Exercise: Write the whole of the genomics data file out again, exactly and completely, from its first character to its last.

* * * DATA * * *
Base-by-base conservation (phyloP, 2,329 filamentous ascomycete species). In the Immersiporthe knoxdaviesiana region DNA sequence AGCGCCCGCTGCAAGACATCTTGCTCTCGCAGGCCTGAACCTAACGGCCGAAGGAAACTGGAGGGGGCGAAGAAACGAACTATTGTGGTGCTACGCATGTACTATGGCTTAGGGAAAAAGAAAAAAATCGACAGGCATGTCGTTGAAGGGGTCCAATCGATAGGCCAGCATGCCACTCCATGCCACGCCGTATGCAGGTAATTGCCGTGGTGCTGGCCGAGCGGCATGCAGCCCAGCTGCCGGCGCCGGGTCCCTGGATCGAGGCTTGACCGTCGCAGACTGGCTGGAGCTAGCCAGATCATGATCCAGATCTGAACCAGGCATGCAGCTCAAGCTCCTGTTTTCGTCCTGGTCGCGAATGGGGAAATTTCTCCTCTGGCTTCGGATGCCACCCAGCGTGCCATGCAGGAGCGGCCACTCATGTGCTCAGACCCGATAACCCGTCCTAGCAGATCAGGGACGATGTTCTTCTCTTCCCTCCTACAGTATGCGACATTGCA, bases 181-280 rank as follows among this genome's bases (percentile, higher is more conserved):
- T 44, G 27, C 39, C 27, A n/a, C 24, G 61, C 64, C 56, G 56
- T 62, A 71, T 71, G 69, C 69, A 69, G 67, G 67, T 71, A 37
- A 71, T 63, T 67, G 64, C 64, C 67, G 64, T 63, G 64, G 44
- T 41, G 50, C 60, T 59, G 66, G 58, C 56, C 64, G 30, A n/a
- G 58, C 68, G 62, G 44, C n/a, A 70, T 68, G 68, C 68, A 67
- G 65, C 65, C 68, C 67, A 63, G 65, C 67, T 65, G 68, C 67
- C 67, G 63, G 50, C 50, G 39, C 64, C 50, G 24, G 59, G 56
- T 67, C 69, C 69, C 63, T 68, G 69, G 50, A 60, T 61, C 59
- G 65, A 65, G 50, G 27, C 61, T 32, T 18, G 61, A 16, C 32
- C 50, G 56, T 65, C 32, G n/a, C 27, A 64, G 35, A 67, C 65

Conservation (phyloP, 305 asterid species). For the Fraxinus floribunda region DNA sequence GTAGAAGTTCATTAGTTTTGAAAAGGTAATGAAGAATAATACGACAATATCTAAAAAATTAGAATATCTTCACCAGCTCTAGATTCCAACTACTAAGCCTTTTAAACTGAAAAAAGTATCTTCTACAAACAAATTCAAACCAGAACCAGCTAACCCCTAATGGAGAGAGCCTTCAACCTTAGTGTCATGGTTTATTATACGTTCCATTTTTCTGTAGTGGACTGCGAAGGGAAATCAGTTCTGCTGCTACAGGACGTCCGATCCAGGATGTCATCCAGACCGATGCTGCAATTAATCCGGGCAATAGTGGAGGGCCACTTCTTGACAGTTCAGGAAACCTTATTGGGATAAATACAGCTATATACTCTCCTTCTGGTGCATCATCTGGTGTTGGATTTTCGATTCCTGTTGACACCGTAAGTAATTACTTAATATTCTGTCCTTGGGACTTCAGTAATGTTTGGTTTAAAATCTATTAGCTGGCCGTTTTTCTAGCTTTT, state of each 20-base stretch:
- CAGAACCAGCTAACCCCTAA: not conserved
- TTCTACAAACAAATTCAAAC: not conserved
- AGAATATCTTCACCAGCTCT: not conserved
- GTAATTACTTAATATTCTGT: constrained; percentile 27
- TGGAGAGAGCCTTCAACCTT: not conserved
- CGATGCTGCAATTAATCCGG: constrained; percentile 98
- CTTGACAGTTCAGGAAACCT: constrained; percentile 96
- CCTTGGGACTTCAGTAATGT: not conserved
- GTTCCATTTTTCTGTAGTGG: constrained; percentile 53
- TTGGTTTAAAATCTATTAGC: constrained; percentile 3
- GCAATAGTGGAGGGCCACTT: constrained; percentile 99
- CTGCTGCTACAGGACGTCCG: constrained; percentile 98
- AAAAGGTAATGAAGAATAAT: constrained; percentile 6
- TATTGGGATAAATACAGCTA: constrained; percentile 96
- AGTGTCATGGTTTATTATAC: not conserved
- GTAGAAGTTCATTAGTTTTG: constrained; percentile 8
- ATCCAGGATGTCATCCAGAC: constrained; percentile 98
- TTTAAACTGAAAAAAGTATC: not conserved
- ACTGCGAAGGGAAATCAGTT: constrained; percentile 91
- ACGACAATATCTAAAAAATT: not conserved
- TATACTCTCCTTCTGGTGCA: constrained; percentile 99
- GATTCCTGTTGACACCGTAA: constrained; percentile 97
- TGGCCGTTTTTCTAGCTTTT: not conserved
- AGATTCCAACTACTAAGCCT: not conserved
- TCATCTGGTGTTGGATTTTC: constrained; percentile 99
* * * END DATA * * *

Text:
Base-by-base conservation (phyloP, 2,329 filamentous ascomycete species). In the Immersiporthe knoxdaviesiana region DNA sequence AGCGCCCGCTGCAAGACATCTTGCTCTCGCAGGCCTGAACCTAACGGCCGAAGGAAACTGGAGGGGGCGAAGAAACGAACTATTGTGGTGCTACGCATGTACTATGGCTTAGGGAAAAAGAAAAAAATCGACAGGCATGTCGTTGAAGGGGTCCAATCGATAGGCCAGCATGCCACTCCATGCCACGCCGTATGCAGGTAATTGCCGTGGTGCTGGCCGAGCGGCATGCAGCCCAGCTGCCGGCGCCGGGTCCCTGGATCGAGGCTTGACCGTCGCAGACTGGCTGGAGCTAGCCAGATCATGATCCAGATCTGAACCAGGCATGCAGCTCAAGCTCCTGTTTTCGTCCTGGTCGCGAATGGGGAAATTTCTCCTCTGGCTTCGGATGCCACCCAGCGTGCCATGCAGGAGCGGCCACTCATGTGCTCAGACCCGATAACCCGTCCTAGCAGATCAGGGACGATGTTCTTCTCTTCCCTCCTACAGTATGCGACATTGCA, bases 181-280 rank as follows among this genome's bases (percentile, higher is more conserved):
- T 44, G 27, C 39, C 27, A n/a, C 24, G 61, C 64, C 56, G 56
- T 62, A 71, T 71, G 69, C 69, A 69, G 67, G 67, T 71, A 37
- A 71, T 63, T 67, G 64, C 64, C 67, G 64, T 63, G 64, G 44
- T 41, G 50, C 60, T 59, G 66, G 58, C 56, C 64, G 30, A n/a
- G 58, C 68, G 62, G 44, C n/a, A 70, T 68, G 68, C 68, A 67
- G 65, C 65, C 68, C 67, A 63, G 65, C 67, T 65, G 68, C 67
- C 67, G 63, G 50, C 50, G 39, C 64, C 50, G 24, G 59, G 56
- T 67, C 69, C 69, C 63, T 68, G 69, G 50, A 60, T 61, C 59
- G 65, A 65, G 50, G 27, C 61, T 32, T 18, G 61, A 16, C 32
- C 50, G 56, T 65, C 32, G n/a, C 27, A 64, G 35, A 67, C 65

Conservation (phyloP, 305 asterid species). For the Fraxinus floribunda region DNA sequence GTAGAAGTTCATTAGTTTTGAAAAGGTAATGAAGAATAATACGACAATATCTAAAAAATTAGAATATCTTCACCAGCTCTAGATTCCAACTACTAAGCCTTTTAAACTGAAAAAAGTATCTTCTACAAACAAATTCAAACCAGAACCAGCTAACCCCTAATGGAGAGAGCCTTCAACCTTAGTGTCATGGTTTATTATACGTTCCATTTTTCTGTAGTGGACTGCGAAGGGAAATCAGTTCTGCTGCTACAGGACGTCCGATCCAGGATGTCATCCAGACCGATGCTGCAATTAATCCGGGCAATAGTGGAGGGCCACTTCTTGACAGTTCAGGAAACCTTATTGGGATAAATACAGCTATATACTCTCCTTCTGGTGCATCATCTGGTGTTGGATTTTCGATTCCTGTTGACACCGTAAGTAATTACTTAATATTCTGTCCTTGGGACTTCAGTAATGTTTGGTTTAAAATCTATTAGCTGGCCGTTTTTCTAGCTTTT, state of each 20-base stretch:
- CAGAACCAGCTAACCCCTAA: not conserved
- TTCTACAAACAAATTCAAAC: not conserved
- AGAATATCTTCACCAGCTCT: not conserved
- GTAATTACTTAATATTCTGT: constrained; percentile 27
- TGGAGAGAGCCTTCAACCTT: not conserved
- CGATGCTGCAATTAATCCGG: constrained; percentile 98
- CTTGACAGTTCAGGAAACCT: constrained; percentile 96
- CCTTGGGACTTCAGTAATGT: not conserved
- GTTCCATTTTTCTGTAGTGG: constrained; percentile 53
- TTGGTTTAAAATCTATTAGC: constrained; percentile 3
- GCAATAGTGGAGGGCCACTT: constrained; percentile 99
- CTGCTGCTACAGGACGTCCG: constrained; percentile 98
- AAAAGGTAATGAAGAATAAT: constrained; percentile 6
- TATTGGGATAAATACAGCTA: constrained; percentile 96
- AGTGTCATGGTTTATTATAC: not conserved
- GTAGAAGTTCATTAGTTTTG: constrained; percentile 8
- ATCCAGGATGTCATCCAGAC: constrained; percentile 98
- TTTAAACTGAAAAAAGTATC: not conserved
- ACTGCGAAGGGAAATCAGTT: constrained; percentile 91
- ACGACAATATCTAAAAAATT: not conserved
- TATACTCTCCTTCTGGTGCA: constrained; percentile 99
- GATTCCTGTTGACACCGTAA: constrained; percentile 97
- TGGCCGTTTTTCTAGCTTTT: not conserved
- AGATTCCAACTACTAAGCCT: not conserved
- TCATCTGGTGTTGGATTTTC: constrained; percentile 99